TORONTO — Bell Media pulled Jessica Mulroney’s reality series “I Do, Redo” off the air Thursday after the celebrity stylist was accused by Sasha Exeter of threatening the Toronto lifestyle influencer’s career and trying to “silence a Black woman” during the anti-Black racism movement.
Exeter said in an Instagram video Wednesday that the dispute started when she put out a call on social media for her peers to use their platform to support Black voices.
Exeter said Mulroney, who had not been speaking up about the movement on social media at that time, mistook her call to action for a personal attack and threatened her in writing last week.
Exeter accused Mulroney of lashing out at her several times since then, including a claim that she was speaking with companies about Exeter’s behaviour, which could jeopardize any potential brand partnerships.
“That’s a threat to my livelihood — and for her to threaten me, a single mom, a single Black mom, during a racial pandemic blows my mind,” said Exeter, who used to be an acquaintance of Mulroney’s. “It’s absolutely unbelievable.”
The media company issued a statement Thursday saying it had removed Mulroney’s show, which recently launched its first season, from all of its platforms.
“Bell Media and CTV encourages our entire team including our on-air talent to practice respect, inclusivity, and allyship as we pledge to work better and more openly to listen to and amplify Black voices, and not to minimize them,” it said.
“Because recent conduct by one of our shows hosts, Jessica Mulroney, conflicts with our commitment to diversity and equality, CTV has removed ‘I Do, Redo’ from all Bell Media channels and platforms effective immediately.”
In a post on her Instagram story Thursday, Mulroney said she respected CTV’s decision and has decided to step away from her professional engagements at this time to reflect, learn and focus on her family.
“The events that have transpired over the last few days have made it clear that I have work to do,” she said in a written statement.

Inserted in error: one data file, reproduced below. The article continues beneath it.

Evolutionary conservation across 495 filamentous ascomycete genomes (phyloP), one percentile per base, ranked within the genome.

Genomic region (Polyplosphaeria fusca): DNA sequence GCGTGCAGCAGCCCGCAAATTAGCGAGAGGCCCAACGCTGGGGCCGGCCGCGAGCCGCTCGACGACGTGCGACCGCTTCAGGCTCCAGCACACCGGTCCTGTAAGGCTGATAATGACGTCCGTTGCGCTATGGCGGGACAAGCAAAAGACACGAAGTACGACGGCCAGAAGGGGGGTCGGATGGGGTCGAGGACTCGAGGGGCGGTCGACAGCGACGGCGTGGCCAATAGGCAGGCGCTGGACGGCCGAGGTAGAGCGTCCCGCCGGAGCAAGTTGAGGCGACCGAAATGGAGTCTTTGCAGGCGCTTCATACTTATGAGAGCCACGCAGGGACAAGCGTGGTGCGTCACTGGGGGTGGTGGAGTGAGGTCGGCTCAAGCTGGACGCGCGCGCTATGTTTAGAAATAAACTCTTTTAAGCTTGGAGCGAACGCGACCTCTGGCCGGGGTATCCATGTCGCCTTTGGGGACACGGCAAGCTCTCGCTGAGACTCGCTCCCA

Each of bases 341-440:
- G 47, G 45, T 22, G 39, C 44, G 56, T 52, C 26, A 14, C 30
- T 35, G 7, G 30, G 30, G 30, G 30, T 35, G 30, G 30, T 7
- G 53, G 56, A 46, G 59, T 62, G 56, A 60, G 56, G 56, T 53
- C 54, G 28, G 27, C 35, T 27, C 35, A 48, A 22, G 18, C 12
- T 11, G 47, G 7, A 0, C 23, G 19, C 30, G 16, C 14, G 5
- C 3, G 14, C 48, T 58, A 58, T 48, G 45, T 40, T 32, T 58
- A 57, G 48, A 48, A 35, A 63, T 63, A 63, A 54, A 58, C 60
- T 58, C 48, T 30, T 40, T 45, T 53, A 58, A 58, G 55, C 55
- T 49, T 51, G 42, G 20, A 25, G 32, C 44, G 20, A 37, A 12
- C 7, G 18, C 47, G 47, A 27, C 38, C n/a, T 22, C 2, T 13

“I realize more than ever how being a white, privileged woman has put me far ahead of so many, and in particular those in the Black community. And while I can’t change the past, I can do my part to do better in the future.”
Exeter said Thursday on Instagram that Mulroney threatened her with a lawsuit in reaction to her publicly revealing their dispute.
Mulroney later clarified on the same platform she has no intention of pursuing any legal action against Exeter, noting: “I was wrong, and for that I am truly sorry.”
Mulroney, who is known for being friends with Meghan, the Duchess of Sussex, also apologized for what she called a “disagreement” that “got out of hand.”
She said she was wrong to take Exeter’s initial call-out personally and she “did not intend in any way to jeopardize her livelihood.”
Mulroney added that she plans to step “back from social media in the coming days” to reflect and give her “microphone to Black voices” by having them take over her account.
“I remain more committed than ever to support anti-racism efforts and will do everything in my power to right this wrong,” Mulroney wrote.
Exeter is a former elite athlete who now works as a global brand marketer and entrepreneur. She writes about fitness, lifestyle and parenting on her website So Sasha.
“Listen, I am by no means calling Jess a racist but what I will say is this: She is very well aware of her wealth, her perceived power and privilege because of the colour of her skin,” Exeter said in her Instagram post Wednesday.
“And that, my friends, gave her the momentary confidence to come for my livelihood in writing. Textbook white privilege, really, in my personal opinion.”
Neither Mulroney nor Exeter could be immediately reached for comment Thursday evening.
Mulroney, who is married to TV personality and former prime minister’s son Ben Mulroney, catapulted to global fame in 2018 when she was among the guests at Prince Harry and Meghan’s lavish nuptials.
A descendant of shoe magnate Morton Brownstein of the Browns Shoes empire, she has been a marketing consultant for the Toronto outpost of Kleinfeld Bridal and appeared regularly on City TV’s “Cityline.”
“Cityline” said Thursday that Mulroney will no longer be appearing as a guest expert on the show.
And Hudson’s Bay said she’ll no longer represent the company or Kleinfeld Canada as a fashion and bridal specialist.
“I Do, Redo,” a CTV original series, saw Mulroney giving couples another chance at a wedding after their original nuptials were ruined by circumstances beyond their control.
This report by The Canadian Press was first published June 11, 2020.
Victoria Ahearn, The Canadian Press
Note to readers: This is a corrected story. A previous version said Mulroney catapulted to fame last year when Prince Harry and Meghan got married.